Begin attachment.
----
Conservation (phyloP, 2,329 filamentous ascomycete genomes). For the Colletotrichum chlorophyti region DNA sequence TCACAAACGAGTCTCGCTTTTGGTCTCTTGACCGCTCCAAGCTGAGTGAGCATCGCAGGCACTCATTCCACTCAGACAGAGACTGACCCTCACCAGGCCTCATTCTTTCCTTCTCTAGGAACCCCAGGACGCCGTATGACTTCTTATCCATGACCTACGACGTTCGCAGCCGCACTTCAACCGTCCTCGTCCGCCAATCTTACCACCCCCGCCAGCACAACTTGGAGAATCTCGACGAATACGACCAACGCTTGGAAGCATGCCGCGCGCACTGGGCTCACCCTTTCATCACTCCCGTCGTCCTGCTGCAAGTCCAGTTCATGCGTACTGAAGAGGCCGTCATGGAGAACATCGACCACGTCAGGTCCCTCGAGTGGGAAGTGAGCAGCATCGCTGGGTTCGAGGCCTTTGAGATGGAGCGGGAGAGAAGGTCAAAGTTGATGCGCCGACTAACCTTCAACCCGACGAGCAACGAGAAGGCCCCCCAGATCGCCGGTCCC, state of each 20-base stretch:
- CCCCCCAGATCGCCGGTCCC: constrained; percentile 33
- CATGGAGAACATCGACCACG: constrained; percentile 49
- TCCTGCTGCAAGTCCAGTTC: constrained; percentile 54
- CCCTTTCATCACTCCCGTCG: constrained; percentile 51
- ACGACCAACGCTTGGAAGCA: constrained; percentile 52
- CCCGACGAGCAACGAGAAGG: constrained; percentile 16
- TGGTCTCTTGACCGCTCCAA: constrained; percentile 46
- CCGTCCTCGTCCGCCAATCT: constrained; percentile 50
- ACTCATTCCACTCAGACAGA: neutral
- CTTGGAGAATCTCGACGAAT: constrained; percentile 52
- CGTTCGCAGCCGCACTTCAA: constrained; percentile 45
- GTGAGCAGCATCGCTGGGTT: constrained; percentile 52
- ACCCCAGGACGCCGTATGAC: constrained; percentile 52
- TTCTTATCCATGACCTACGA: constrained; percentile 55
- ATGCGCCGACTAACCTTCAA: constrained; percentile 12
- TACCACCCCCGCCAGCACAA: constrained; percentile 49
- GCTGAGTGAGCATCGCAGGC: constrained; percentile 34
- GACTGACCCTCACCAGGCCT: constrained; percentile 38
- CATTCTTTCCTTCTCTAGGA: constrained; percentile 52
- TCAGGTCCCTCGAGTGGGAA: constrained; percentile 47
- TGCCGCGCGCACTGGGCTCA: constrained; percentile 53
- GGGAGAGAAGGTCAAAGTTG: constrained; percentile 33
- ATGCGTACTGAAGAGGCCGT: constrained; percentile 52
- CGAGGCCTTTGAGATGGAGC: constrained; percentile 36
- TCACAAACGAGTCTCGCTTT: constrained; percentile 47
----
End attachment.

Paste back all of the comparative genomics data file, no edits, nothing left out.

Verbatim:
Conservation (phyloP, 2,329 filamentous ascomycete genomes). For the Colletotrichum chlorophyti region DNA sequence TCACAAACGAGTCTCGCTTTTGGTCTCTTGACCGCTCCAAGCTGAGTGAGCATCGCAGGCACTCATTCCACTCAGACAGAGACTGACCCTCACCAGGCCTCATTCTTTCCTTCTCTAGGAACCCCAGGACGCCGTATGACTTCTTATCCATGACCTACGACGTTCGCAGCCGCACTTCAACCGTCCTCGTCCGCCAATCTTACCACCCCCGCCAGCACAACTTGGAGAATCTCGACGAATACGACCAACGCTTGGAAGCATGCCGCGCGCACTGGGCTCACCCTTTCATCACTCCCGTCGTCCTGCTGCAAGTCCAGTTCATGCGTACTGAAGAGGCCGTCATGGAGAACATCGACCACGTCAGGTCCCTCGAGTGGGAAGTGAGCAGCATCGCTGGGTTCGAGGCCTTTGAGATGGAGCGGGAGAGAAGGTCAAAGTTGATGCGCCGACTAACCTTCAACCCGACGAGCAACGAGAAGGCCCCCCAGATCGCCGGTCCC, state of each 20-base stretch:
- CCCCCCAGATCGCCGGTCCC: constrained; percentile 33
- CATGGAGAACATCGACCACG: constrained; percentile 49
- TCCTGCTGCAAGTCCAGTTC: constrained; percentile 54
- CCCTTTCATCACTCCCGTCG: constrained; percentile 51
- ACGACCAACGCTTGGAAGCA: constrained; percentile 52
- CCCGACGAGCAACGAGAAGG: constrained; percentile 16
- TGGTCTCTTGACCGCTCCAA: constrained; percentile 46
- CCGTCCTCGTCCGCCAATCT: constrained; percentile 50
- ACTCATTCCACTCAGACAGA: neutral
- CTTGGAGAATCTCGACGAAT: constrained; percentile 52
- CGTTCGCAGCCGCACTTCAA: constrained; percentile 45
- GTGAGCAGCATCGCTGGGTT: constrained; percentile 52
- ACCCCAGGACGCCGTATGAC: constrained; percentile 52
- TTCTTATCCATGACCTACGA: constrained; percentile 55
- ATGCGCCGACTAACCTTCAA: constrained; percentile 12
- TACCACCCCCGCCAGCACAA: constrained; percentile 49
- GCTGAGTGAGCATCGCAGGC: constrained; percentile 34
- GACTGACCCTCACCAGGCCT: constrained; percentile 38
- CATTCTTTCCTTCTCTAGGA: constrained; percentile 52
- TCAGGTCCCTCGAGTGGGAA: constrained; percentile 47
- TGCCGCGCGCACTGGGCTCA: constrained; percentile 53
- GGGAGAGAAGGTCAAAGTTG: constrained; percentile 33
- ATGCGTACTGAAGAGGCCGT: constrained; percentile 52
- CGAGGCCTTTGAGATGGAGC: constrained; percentile 36
- TCACAAACGAGTCTCGCTTT: constrained; percentile 47